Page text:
NZ Elections Leaders 2017
[img src=http://www.gregross.com.au/wp-content/flagallery/nz-elections-leaders-2017/thumbs/thumbs_james_shaw_2014.jpg]10James Shaw
[img src=http://www.gregross.com.au/wp-content/flagallery/nz-elections-leaders-2017/thumbs/thumbs_1106.jpg]10Winston Peters
[img src=http://www.gregross.com.au/wp-content/flagallery/nz-elections-leaders-2017/thumbs/thumbs_images.jpg]00Bill English
[img src=http://www.gregross.com.au/wp-content/flagallery/nz-elections-leaders-2017/thumbs/thumbs_te-ururoa-flavell.jpg]00Te Ururoa Flavell
Although politics fascinate me on many levels, the one country I’ve taken very little interest in politically, is my place of birth, Aotearoa – The Land of the Long White Cloud – New Zealand. However the reported rise of the new Labour leader, Jacinda Ardern in just a few short few weeks, coupled with my ongoing despair of Australian politics – the choice of that sad fop Malcolm Turnbull, or the bland, poll – driven turn-off of Bill Shorten, not to mention the relatively new West Australian Labor Government starting to look uninspired, uninspiring and as completely lacking in vision as the previous Liberal Government, has created a desire for vision and spark.
So knowing very little of the current state of play in New Zealand politically – I haven’t lived there since the early 1970s, indeed I’ve lived far longer in Oz than I ever lived in New Zealand – I sat and watched the New Zealand election unfold on ABC TV this evening. Which in itself is interesting – hell, apart from Dr Who, I don’t watch, or listen to the ABC any longer. I’ve learnt from bitter experience in the last two state elections that the ABC operates on a two party plus Pauline Hanson agenda politically, the so-called right wing station, 6PR, is far more inclusive. My TV station of choice has become SBS and my radio stations, 6PR and Curtin Radio. Having spoken for me for years, the ABC is no longer of very much interest. Then again, I long ago cancelled my Australian and West Australian newspaper subscriptions. But I digress – as always!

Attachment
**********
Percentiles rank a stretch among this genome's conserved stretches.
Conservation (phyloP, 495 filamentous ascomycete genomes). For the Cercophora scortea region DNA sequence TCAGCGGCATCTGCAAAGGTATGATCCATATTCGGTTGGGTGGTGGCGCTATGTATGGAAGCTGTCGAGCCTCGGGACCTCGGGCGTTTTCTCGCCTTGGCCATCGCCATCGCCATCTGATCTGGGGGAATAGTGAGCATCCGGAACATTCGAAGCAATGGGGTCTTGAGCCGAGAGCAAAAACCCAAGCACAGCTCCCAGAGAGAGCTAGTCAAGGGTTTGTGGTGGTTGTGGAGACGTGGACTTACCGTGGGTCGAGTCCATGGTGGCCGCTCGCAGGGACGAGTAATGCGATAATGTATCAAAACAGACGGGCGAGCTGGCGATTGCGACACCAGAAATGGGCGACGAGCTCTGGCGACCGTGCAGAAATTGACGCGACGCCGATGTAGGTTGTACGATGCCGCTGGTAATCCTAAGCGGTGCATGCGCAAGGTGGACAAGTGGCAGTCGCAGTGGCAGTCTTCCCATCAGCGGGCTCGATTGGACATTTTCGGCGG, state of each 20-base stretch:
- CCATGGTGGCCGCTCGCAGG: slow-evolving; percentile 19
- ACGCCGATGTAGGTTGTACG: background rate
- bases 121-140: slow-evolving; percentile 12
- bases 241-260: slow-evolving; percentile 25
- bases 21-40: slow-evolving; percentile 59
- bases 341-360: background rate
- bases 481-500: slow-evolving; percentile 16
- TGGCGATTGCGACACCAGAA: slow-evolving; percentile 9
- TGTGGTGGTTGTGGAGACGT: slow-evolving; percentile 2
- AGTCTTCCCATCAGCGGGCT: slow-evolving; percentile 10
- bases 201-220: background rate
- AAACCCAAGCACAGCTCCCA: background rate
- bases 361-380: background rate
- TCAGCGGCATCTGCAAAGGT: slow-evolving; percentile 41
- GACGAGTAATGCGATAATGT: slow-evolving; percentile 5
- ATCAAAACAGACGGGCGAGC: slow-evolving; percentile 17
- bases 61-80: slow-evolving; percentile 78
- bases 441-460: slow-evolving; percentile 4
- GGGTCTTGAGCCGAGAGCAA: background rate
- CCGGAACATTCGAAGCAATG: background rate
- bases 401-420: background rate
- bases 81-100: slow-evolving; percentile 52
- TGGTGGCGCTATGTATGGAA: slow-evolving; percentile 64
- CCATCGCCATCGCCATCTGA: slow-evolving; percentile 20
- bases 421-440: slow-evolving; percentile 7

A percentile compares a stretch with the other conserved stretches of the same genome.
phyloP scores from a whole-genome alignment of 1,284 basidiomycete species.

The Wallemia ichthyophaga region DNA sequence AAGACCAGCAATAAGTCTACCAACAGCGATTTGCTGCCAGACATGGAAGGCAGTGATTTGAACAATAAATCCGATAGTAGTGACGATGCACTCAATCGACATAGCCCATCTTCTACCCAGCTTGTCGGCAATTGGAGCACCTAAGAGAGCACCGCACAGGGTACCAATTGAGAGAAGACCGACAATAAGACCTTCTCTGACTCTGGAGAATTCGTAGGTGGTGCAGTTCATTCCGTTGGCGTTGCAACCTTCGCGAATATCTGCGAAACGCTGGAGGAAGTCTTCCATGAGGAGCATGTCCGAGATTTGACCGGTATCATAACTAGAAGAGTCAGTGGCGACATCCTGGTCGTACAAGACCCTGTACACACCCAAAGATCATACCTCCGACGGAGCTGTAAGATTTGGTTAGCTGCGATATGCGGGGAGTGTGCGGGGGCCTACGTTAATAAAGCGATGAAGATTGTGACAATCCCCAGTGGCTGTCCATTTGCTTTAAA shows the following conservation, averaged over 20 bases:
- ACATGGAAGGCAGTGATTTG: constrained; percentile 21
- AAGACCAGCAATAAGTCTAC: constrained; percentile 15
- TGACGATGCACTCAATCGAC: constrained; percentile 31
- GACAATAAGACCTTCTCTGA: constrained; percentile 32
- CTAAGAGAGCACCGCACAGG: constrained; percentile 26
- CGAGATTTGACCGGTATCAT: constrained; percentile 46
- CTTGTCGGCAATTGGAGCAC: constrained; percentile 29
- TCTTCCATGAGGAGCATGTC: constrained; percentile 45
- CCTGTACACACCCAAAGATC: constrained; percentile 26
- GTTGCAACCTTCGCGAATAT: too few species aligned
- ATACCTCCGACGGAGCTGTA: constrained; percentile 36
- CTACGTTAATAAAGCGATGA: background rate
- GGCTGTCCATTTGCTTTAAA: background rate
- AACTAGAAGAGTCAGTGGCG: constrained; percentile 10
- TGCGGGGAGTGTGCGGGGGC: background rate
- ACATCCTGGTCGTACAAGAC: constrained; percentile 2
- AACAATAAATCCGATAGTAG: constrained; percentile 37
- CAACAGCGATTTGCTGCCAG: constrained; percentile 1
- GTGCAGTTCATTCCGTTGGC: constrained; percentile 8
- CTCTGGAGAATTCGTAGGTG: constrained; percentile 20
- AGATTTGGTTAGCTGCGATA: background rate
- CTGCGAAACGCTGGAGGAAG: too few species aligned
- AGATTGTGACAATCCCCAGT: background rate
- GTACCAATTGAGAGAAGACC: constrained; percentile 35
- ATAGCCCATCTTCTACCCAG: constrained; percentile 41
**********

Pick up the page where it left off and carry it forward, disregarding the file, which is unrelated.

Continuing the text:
It was fascinating watching the various Kiwi politicians front the media. Apart from Winston Peters, I had absolutely no knowledge of any of the other contestants, including somebody called Bill English, who has apparently been the New Zealand conservative (National) Prime Minister.
As Leonard Cohen once wrote – you knew I was going to quote him – the judgements are severe – well, maybe not, perhaps more instant impressions.
Jacinda Ardern: No doubt the Elephant in the Room is the teeth. I couldn’t take my eyes off them and they certainly play a major role in everything she does – she constantly rolls her tongue over them and sort of swallows and purses her lips over them. It was utterly disconcerting watching her being interviewed, or giving speeches.
I liked her. She struck me as a decent human being, however, her post-election speech was piss-poor. No fight, very little graciousness and little on display in terms of understanding the politics of the moment. Whatever she was thinking, it wasn’t motivational. Possibly she has her mind set on the next election, but to not mention Winston Peters – she cannot form a government without him, was either naïve, or a deliberate ploy. I concluded she was good, shows a lot of promise, but needs a few more years in the sparring ring.
James Shaw: The Greens leader struck me as affable and likeable, but a bit lost in the wilderness. Earnest, but probably irrelevant.